Thursday, February 9, 2017

Is Fashion part of the revolution? -Cassie K

First, when I say "revolution" I am referring to a movement that overthrows the old system that is in place globally (and particularly in America.) The system currently is based on an Imperialist, White Supremacist, Capitalist, Patriarchy that aims to manipulate those that are most affected by the constructs of race, class, gender, and sexuality. Revolution aims to overthrow this system for a vision of freedom, justice, equality, bliss and happiness. There are many parts of a revolution that may not be necessary while they are greatly effective in presenting messages. I have seen Emma Goldman extensively quoted over her famous line "If I can't dance to it, it's not my revolution" or "If I can't dance, I don't want to be part of your revolution." And I have seen others contend that humor must be part of the revolution. I'm not sure if someone said this first, but I know for sure many have said this, including bell hooks. But I have yet to see fashion as a part of a revolution--although I am sure many activists that do fashion work feel that fashion displays a statement--hence "fashion statement."

Being a fashionable person does in fact turn heads and catches eyes. Could you imagine a parade, show, or any entertainment without fashion? I find that in protest, those who really shine are those that get recognition. And in the wake of political chaos at the height of capitalism, fashion has become part of the many ways we as a society express messages. For instance I have seen T-shirts recently that read "the future is female", "this is what a feminist looks like", and some new clothes and accessories are using phrases from 45's campaign to work against his own hateful message and turning these clothes into ways of raising money, like Samantha Bee's show who made shirts reading "Bad dude" and "Nasty woman" which aims to raise money for refugees. The Human Rights Campaign made hats that replicated the look of 45's campaign slogan and turned it into "Make American Gay Again" which puts their proceeds into research and other projects. (Mind you the 'Make America Great Again' is just as silly of a notion because America was never and has never been great, nor has it ever been gay.)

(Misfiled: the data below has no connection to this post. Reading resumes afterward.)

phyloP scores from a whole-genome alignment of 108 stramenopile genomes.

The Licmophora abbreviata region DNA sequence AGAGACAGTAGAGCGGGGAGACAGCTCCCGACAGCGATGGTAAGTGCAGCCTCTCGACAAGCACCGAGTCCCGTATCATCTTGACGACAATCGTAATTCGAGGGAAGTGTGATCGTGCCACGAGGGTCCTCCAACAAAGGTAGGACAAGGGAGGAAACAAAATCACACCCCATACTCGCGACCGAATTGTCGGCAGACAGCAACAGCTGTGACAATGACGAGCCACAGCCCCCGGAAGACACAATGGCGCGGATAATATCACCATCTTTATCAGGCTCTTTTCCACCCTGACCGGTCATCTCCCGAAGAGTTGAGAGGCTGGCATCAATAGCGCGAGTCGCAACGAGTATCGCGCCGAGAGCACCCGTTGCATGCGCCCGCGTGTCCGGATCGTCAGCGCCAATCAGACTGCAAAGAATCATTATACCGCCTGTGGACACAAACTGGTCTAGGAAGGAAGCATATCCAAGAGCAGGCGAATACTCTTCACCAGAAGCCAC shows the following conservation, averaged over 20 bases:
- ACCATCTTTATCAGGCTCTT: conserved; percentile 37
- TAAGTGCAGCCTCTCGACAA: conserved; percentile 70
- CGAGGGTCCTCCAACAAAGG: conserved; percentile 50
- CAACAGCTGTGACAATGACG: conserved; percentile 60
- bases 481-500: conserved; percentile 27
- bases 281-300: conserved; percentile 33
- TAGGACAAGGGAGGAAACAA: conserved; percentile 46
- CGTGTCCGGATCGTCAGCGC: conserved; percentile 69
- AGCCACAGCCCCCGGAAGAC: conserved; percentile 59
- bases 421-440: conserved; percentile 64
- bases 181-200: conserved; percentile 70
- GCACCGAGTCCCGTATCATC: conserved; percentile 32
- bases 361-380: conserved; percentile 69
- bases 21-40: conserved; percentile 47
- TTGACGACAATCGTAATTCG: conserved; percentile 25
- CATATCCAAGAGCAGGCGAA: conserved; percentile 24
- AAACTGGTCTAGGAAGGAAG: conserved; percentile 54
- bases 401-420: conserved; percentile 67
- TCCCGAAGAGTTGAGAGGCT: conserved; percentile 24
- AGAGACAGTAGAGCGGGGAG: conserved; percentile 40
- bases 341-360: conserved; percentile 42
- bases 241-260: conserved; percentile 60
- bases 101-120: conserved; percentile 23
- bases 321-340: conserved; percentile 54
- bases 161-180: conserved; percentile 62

When I consider the way men are harassed for wearing dresses, makeup, or anything frilly is a sign of how fashion can be controversial. One of the biggest ways fashion has become revolutionary is how men and women dress to express fluidity of gender roles and norms. One of the biggest conversations on the way women dress has been discussed in relation to provoking rape. Many Conservative-Republican-Christians believed that the way a woman dresses influences her chances of getting raped--and that she was asking for it. And I must ask to that: What were men wearing that they got raped? I suppose men are forgotten from that perspective, and are not seen as the victims. I hope now that we have had a public, and global, conversation about this, that has made them think otherwise. I hope they ask themselves instead: Why are men raping? rather than Why are women dressed this way in the first place?
Once, a professor asked the class how to prevent or stop sexual harassment, and many people gave ideas, but I wanted to be silly, so I said: "Get a T-shirt that says 'Don't fuck with me'." Considering almost the entire class laughed, I must suggest that the T-shirt idea wasn't a 'bad' one. 

Beyond the political messages, fashion can be your hair, ink tattoos, piercings, makeup, or any accessories that act as a tool to express identity and lifestyle. Growing up, I was fashionably bizarre. Every outfit I wore was  mixed-matched clothing, and there are hundreds of pictures to prove it. Trust me, I had wild taste, and looking back on those photos I understand why I had interesting taste throughout my adolescents. Now that I look back on my style, I was dressing in such a way that conveyed a personal expression about myself. You could describe my style by a timeline from 2002 wearing shirts that had absurd writings, and slicked back hair like Draco Malfoy from Harry Potter. When I got into high school, I started buying my own clothes from Goodwill--dressing Grunge at 15, Emo at 16, 1960s-mod at 17, and rather plain at 18. When I was in college I dressed particularly layered with all kinds of hoodies with overcoats and high tops. Because I was a secretary on campus, I tried to dress appropriate on those days.

And as I said, I have always conveyed a personal expression (feeling or mood) with my wardrobe, so how I dress now reflects a level of maturity and clothing items that are functional. I describe these styles I have had because when I constantly changed my appearance, people were  questioning my clothing choices. "So, you're a skater now?" someone would say. Or when I wore flannels for several days I was asked "Are you a lesbian now?" Every style I presented reflected a sense of rebellion. When I dyed my hair, when I grew it out or cut it off-- this symbolized for me my point of transformation at every stage in my life. In a way, these were things I did to reject the normal style of living, dressing, and presenting myself.

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